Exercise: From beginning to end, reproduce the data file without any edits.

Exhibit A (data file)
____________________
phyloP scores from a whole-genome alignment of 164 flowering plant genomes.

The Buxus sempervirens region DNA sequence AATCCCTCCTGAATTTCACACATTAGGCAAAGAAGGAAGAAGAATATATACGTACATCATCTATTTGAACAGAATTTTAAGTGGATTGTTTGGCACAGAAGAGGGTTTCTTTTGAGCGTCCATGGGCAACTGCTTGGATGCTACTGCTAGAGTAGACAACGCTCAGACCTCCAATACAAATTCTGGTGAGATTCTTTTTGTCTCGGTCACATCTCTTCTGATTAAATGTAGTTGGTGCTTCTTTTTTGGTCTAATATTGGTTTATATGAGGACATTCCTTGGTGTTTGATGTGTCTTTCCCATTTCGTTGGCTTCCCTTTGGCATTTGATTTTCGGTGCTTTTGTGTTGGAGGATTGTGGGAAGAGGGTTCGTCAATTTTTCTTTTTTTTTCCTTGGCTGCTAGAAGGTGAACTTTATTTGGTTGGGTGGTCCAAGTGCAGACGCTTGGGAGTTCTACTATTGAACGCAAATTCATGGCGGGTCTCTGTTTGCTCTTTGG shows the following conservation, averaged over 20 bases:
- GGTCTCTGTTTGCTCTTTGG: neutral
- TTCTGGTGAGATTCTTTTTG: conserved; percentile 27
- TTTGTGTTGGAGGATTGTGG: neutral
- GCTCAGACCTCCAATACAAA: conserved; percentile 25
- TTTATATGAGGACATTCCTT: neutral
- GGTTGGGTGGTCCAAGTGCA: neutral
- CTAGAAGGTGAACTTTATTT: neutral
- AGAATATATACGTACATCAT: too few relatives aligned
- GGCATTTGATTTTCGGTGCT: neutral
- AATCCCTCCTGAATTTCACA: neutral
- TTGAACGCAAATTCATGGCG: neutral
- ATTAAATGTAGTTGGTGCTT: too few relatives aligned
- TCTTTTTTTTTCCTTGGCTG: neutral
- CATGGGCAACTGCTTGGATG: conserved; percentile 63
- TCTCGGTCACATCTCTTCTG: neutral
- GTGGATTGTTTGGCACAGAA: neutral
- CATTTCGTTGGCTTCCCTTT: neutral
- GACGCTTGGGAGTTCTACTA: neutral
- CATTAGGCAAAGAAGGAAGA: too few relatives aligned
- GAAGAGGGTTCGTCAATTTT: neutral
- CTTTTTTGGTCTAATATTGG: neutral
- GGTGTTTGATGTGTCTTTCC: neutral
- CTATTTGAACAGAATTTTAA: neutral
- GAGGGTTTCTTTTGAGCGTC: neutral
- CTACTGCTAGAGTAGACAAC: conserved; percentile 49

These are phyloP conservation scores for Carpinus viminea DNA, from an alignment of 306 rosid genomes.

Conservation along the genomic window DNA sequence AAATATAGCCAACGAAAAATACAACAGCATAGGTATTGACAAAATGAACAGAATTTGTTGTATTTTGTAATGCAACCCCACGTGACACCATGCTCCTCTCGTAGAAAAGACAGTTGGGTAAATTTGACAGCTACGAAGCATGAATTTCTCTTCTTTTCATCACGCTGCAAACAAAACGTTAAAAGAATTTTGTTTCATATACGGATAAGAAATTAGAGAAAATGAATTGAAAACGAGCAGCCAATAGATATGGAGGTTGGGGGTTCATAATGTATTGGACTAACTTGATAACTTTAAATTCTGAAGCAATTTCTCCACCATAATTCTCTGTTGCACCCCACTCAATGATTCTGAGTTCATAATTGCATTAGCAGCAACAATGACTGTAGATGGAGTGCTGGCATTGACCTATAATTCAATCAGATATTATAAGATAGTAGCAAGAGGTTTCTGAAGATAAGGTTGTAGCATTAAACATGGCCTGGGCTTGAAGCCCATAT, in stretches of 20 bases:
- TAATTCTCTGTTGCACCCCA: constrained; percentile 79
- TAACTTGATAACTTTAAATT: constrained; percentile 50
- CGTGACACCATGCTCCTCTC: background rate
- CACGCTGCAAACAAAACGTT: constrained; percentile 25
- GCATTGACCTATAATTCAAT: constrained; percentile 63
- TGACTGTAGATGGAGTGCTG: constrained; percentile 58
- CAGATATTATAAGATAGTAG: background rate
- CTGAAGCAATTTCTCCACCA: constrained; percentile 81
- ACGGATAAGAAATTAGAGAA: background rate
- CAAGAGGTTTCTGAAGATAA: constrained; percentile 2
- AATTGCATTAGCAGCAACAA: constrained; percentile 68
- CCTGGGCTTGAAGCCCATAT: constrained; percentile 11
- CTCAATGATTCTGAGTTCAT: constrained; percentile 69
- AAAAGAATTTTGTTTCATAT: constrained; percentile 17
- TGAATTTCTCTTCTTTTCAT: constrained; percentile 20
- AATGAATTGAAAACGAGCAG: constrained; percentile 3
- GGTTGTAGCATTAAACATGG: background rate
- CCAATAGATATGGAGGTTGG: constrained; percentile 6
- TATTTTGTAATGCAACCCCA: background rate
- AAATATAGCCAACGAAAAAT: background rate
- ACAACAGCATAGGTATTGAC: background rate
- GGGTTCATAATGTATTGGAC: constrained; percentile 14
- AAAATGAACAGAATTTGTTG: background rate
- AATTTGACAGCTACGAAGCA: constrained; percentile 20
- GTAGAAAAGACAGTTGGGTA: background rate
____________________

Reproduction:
phyloP scores from a whole-genome alignment of 164 flowering plant genomes.

The Buxus sempervirens region DNA sequence AATCCCTCCTGAATTTCACACATTAGGCAAAGAAGGAAGAAGAATATATACGTACATCATCTATTTGAACAGAATTTTAAGTGGATTGTTTGGCACAGAAGAGGGTTTCTTTTGAGCGTCCATGGGCAACTGCTTGGATGCTACTGCTAGAGTAGACAACGCTCAGACCTCCAATACAAATTCTGGTGAGATTCTTTTTGTCTCGGTCACATCTCTTCTGATTAAATGTAGTTGGTGCTTCTTTTTTGGTCTAATATTGGTTTATATGAGGACATTCCTTGGTGTTTGATGTGTCTTTCCCATTTCGTTGGCTTCCCTTTGGCATTTGATTTTCGGTGCTTTTGTGTTGGAGGATTGTGGGAAGAGGGTTCGTCAATTTTTCTTTTTTTTTCCTTGGCTGCTAGAAGGTGAACTTTATTTGGTTGGGTGGTCCAAGTGCAGACGCTTGGGAGTTCTACTATTGAACGCAAATTCATGGCGGGTCTCTGTTTGCTCTTTGG shows the following conservation, averaged over 20 bases:
- GGTCTCTGTTTGCTCTTTGG: neutral
- TTCTGGTGAGATTCTTTTTG: conserved; percentile 27
- TTTGTGTTGGAGGATTGTGG: neutral
- GCTCAGACCTCCAATACAAA: conserved; percentile 25
- TTTATATGAGGACATTCCTT: neutral
- GGTTGGGTGGTCCAAGTGCA: neutral
- CTAGAAGGTGAACTTTATTT: neutral
- AGAATATATACGTACATCAT: too few relatives aligned
- GGCATTTGATTTTCGGTGCT: neutral
- AATCCCTCCTGAATTTCACA: neutral
- TTGAACGCAAATTCATGGCG: neutral
- ATTAAATGTAGTTGGTGCTT: too few relatives aligned
- TCTTTTTTTTTCCTTGGCTG: neutral
- CATGGGCAACTGCTTGGATG: conserved; percentile 63
- TCTCGGTCACATCTCTTCTG: neutral
- GTGGATTGTTTGGCACAGAA: neutral
- CATTTCGTTGGCTTCCCTTT: neutral
- GACGCTTGGGAGTTCTACTA: neutral
- CATTAGGCAAAGAAGGAAGA: too few relatives aligned
- GAAGAGGGTTCGTCAATTTT: neutral
- CTTTTTTGGTCTAATATTGG: neutral
- GGTGTTTGATGTGTCTTTCC: neutral
- CTATTTGAACAGAATTTTAA: neutral
- GAGGGTTTCTTTTGAGCGTC: neutral
- CTACTGCTAGAGTAGACAAC: conserved; percentile 49

These are phyloP conservation scores for Carpinus viminea DNA, from an alignment of 306 rosid genomes.

Conservation along the genomic window DNA sequence AAATATAGCCAACGAAAAATACAACAGCATAGGTATTGACAAAATGAACAGAATTTGTTGTATTTTGTAATGCAACCCCACGTGACACCATGCTCCTCTCGTAGAAAAGACAGTTGGGTAAATTTGACAGCTACGAAGCATGAATTTCTCTTCTTTTCATCACGCTGCAAACAAAACGTTAAAAGAATTTTGTTTCATATACGGATAAGAAATTAGAGAAAATGAATTGAAAACGAGCAGCCAATAGATATGGAGGTTGGGGGTTCATAATGTATTGGACTAACTTGATAACTTTAAATTCTGAAGCAATTTCTCCACCATAATTCTCTGTTGCACCCCACTCAATGATTCTGAGTTCATAATTGCATTAGCAGCAACAATGACTGTAGATGGAGTGCTGGCATTGACCTATAATTCAATCAGATATTATAAGATAGTAGCAAGAGGTTTCTGAAGATAAGGTTGTAGCATTAAACATGGCCTGGGCTTGAAGCCCATAT, in stretches of 20 bases:
- TAATTCTCTGTTGCACCCCA: constrained; percentile 79
- TAACTTGATAACTTTAAATT: constrained; percentile 50
- CGTGACACCATGCTCCTCTC: background rate
- CACGCTGCAAACAAAACGTT: constrained; percentile 25
- GCATTGACCTATAATTCAAT: constrained; percentile 63
- TGACTGTAGATGGAGTGCTG: constrained; percentile 58
- CAGATATTATAAGATAGTAG: background rate
- CTGAAGCAATTTCTCCACCA: constrained; percentile 81
- ACGGATAAGAAATTAGAGAA: background rate
- CAAGAGGTTTCTGAAGATAA: constrained; percentile 2
- AATTGCATTAGCAGCAACAA: constrained; percentile 68
- CCTGGGCTTGAAGCCCATAT: constrained; percentile 11
- CTCAATGATTCTGAGTTCAT: constrained; percentile 69
- AAAAGAATTTTGTTTCATAT: constrained; percentile 17
- TGAATTTCTCTTCTTTTCAT: constrained; percentile 20
- AATGAATTGAAAACGAGCAG: constrained; percentile 3
- GGTTGTAGCATTAAACATGG: background rate
- CCAATAGATATGGAGGTTGG: constrained; percentile 6
- TATTTTGTAATGCAACCCCA: background rate
- AAATATAGCCAACGAAAAAT: background rate
- ACAACAGCATAGGTATTGAC: background rate
- GGGTTCATAATGTATTGGAC: constrained; percentile 14
- AAAATGAACAGAATTTGTTG: background rate
- AATTTGACAGCTACGAAGCA: constrained; percentile 20
- GTAGAAAAGACAGTTGGGTA: background rate